See an American town that’s about to be completely lost to climate change.

The Jean Charles band of Biloxi-Chitimacha-Choctaw lived in the same place for more than 200 years. But now it’s almost entirely washed away.

By the middle of the 20th century, there were nearly 400 people living on the island. At that point, the land was 11 miles long and five miles wide — providing this Biloxi-Chitimacha-Choctaw tribe with 55 square miles of lush, open land on which to hunt, farm, and thrive.

But all that’s left today is a half square mile of marshland — two miles long and a quarter-mile wide — with two dozen families struggling to survive. The island’s remaining residents still speak their own colloquial French-Cajun dialect and work as fishermen, oystermen, and fur trappers to survive. But ecological damage has made that work hard to come by too.

 

A Taste of Plastic

A recent study found that people ingest as many as 11,000 plastic particles per year in their food, and that those who eat a lot of seafood may be consuming much more than that.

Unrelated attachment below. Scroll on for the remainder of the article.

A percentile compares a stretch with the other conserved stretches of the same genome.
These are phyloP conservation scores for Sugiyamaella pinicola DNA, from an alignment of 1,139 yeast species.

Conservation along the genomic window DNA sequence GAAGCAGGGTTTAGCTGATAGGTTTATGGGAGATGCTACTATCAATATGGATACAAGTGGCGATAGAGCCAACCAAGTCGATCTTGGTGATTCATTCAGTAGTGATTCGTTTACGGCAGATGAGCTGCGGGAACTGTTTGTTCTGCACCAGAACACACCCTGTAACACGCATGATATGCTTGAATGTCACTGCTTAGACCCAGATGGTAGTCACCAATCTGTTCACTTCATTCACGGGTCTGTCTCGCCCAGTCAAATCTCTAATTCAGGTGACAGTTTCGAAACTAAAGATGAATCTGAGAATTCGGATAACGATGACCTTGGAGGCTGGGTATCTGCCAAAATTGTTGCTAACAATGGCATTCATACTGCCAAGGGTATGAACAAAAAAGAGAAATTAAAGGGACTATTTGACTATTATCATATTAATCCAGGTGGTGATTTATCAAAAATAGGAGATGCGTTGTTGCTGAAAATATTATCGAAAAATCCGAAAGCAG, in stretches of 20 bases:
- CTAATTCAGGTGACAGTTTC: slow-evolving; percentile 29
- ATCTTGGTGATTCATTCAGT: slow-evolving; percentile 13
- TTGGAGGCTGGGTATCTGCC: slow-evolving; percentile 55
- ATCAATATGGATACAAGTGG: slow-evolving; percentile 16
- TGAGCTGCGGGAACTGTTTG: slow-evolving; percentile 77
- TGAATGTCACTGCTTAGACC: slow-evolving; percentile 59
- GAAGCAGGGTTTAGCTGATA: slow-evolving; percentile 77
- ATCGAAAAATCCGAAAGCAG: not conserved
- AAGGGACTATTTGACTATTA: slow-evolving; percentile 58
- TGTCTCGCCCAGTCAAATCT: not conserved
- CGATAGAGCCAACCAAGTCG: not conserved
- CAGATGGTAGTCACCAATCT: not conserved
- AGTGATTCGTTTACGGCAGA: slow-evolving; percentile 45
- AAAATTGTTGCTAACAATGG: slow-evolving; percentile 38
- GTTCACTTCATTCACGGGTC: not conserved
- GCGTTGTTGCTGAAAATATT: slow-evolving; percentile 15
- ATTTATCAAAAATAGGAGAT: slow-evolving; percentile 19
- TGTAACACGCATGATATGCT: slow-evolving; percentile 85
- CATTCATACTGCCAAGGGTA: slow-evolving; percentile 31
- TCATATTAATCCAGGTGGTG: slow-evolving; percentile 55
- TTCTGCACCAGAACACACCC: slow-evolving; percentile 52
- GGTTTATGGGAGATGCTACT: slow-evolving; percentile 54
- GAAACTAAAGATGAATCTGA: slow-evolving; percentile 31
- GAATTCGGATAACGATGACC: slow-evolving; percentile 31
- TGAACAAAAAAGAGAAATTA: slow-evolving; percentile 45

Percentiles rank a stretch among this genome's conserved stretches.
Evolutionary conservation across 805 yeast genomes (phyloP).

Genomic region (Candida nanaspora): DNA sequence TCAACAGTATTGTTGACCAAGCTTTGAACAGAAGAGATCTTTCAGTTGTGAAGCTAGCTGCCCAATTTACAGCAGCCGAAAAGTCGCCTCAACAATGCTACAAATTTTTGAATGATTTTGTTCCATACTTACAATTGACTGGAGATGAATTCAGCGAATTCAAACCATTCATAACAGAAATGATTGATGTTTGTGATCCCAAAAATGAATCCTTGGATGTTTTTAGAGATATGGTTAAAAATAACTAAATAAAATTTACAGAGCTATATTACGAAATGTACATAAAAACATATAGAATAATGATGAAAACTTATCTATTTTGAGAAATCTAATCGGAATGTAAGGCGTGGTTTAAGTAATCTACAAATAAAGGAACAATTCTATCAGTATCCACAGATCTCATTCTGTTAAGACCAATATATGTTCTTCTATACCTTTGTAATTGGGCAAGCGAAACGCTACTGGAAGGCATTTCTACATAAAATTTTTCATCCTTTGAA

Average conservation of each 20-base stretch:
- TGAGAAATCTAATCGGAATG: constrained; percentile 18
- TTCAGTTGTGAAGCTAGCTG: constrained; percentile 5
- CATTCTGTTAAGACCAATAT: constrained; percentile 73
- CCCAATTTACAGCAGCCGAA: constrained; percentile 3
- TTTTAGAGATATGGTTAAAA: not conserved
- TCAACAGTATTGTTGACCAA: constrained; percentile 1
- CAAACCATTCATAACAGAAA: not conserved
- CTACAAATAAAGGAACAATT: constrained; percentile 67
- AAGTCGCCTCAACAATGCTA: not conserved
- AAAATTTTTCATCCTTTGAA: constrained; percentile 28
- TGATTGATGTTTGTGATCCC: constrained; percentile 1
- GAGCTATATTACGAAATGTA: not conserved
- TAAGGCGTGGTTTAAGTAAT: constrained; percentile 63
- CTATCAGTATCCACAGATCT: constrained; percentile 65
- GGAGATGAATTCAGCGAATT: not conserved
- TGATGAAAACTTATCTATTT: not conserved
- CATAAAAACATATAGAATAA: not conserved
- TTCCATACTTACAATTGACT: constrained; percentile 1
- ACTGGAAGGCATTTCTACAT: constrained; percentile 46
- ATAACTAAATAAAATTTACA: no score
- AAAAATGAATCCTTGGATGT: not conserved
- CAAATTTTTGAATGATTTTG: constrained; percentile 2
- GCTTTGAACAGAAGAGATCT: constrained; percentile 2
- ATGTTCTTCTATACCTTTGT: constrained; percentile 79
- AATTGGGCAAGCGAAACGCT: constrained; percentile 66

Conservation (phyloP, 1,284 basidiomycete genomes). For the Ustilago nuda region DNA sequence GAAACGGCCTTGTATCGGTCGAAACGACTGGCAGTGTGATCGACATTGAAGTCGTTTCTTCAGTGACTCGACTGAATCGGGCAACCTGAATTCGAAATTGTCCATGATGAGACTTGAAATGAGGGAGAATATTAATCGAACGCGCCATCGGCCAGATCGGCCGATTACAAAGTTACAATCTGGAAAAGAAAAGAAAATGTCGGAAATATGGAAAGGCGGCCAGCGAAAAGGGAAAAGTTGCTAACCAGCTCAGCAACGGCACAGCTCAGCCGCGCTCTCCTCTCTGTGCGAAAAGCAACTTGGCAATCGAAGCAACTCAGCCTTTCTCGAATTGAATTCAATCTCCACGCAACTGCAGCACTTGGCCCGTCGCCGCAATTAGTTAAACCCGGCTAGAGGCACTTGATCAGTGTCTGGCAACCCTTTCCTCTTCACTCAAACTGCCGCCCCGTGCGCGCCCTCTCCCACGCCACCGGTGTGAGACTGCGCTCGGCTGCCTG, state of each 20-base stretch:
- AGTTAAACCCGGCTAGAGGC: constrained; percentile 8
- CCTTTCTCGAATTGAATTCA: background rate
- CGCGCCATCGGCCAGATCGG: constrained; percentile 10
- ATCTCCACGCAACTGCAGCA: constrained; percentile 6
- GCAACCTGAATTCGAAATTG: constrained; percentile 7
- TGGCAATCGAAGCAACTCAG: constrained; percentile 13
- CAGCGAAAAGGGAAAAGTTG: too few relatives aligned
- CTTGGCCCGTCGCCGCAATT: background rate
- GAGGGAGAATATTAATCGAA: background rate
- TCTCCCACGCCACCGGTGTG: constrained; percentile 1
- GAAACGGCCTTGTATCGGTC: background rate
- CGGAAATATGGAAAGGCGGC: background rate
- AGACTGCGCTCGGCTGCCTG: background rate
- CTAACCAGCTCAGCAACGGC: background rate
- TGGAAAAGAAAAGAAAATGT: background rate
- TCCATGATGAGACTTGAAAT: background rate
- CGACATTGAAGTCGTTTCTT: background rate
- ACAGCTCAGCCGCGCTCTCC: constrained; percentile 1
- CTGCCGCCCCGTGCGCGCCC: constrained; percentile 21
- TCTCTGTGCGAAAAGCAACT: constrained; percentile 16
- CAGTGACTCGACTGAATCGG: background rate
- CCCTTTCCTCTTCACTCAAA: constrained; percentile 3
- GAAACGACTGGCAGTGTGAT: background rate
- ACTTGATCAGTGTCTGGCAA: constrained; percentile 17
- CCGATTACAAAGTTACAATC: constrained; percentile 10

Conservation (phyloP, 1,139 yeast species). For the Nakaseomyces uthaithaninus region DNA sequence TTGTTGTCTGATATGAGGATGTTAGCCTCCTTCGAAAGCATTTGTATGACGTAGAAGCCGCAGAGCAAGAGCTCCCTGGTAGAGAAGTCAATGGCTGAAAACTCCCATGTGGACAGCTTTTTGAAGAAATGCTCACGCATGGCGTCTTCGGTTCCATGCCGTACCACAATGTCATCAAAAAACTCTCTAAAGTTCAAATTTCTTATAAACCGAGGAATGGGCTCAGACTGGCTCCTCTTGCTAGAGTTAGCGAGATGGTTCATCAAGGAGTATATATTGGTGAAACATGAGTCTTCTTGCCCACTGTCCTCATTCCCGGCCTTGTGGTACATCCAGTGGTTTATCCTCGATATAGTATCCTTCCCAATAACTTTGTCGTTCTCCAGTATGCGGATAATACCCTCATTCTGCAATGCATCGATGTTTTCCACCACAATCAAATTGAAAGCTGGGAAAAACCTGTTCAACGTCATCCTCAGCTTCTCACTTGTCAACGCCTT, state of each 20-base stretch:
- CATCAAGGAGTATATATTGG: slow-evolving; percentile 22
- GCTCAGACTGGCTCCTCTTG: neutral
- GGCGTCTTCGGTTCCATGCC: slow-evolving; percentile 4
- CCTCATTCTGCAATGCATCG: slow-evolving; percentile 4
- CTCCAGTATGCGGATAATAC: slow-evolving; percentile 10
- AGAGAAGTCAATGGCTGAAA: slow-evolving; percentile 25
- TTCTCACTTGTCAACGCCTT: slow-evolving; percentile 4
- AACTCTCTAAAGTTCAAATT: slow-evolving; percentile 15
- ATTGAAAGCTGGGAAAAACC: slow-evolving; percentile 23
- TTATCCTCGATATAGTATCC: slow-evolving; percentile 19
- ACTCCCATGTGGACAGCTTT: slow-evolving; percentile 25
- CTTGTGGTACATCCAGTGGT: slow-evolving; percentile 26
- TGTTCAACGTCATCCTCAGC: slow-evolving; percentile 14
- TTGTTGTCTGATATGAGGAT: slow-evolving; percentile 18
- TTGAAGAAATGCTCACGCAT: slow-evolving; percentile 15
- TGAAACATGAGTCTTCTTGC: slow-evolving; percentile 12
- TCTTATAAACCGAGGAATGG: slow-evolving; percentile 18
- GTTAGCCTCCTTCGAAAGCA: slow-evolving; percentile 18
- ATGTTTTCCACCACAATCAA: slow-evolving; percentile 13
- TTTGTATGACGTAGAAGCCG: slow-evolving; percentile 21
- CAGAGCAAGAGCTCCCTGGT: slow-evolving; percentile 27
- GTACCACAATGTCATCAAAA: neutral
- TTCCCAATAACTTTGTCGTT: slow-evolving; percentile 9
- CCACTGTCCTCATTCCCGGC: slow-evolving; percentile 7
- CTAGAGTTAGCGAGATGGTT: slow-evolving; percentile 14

Orion Magazine writer Jourdan Imani Keith is a playwright, naturalist, educator, and storyteller whose work blends the textures of political, personal and natural landscapes to offer voices from the margins of American lives. In the latest issue of Orion Magazine she gives a personal view about ingesting particles of man-made items in seafood:

My tongue has not yet been able to discern cosmetics in my curried mussels or plastic pearls in my oysters, but in 2013 researchers in Belgium at Ghent University found that microplastics are present in food consumed by humans. The study showed that some Europeans eat as many as eleven thousand plastic particles per year. Coastal Salish tribes, Asians, and Asian Pacific Islanders in Washington State, and all who eat lots of fish and seafood, like I do, may also be consuming more microplastics than others. The potential risks for human health have not been studied. We don’t tend to think of plastics as part of our diet, but by the time they make it to our plates, it’s hard to say they haven’t become part of our food web.

A Taste of Plastic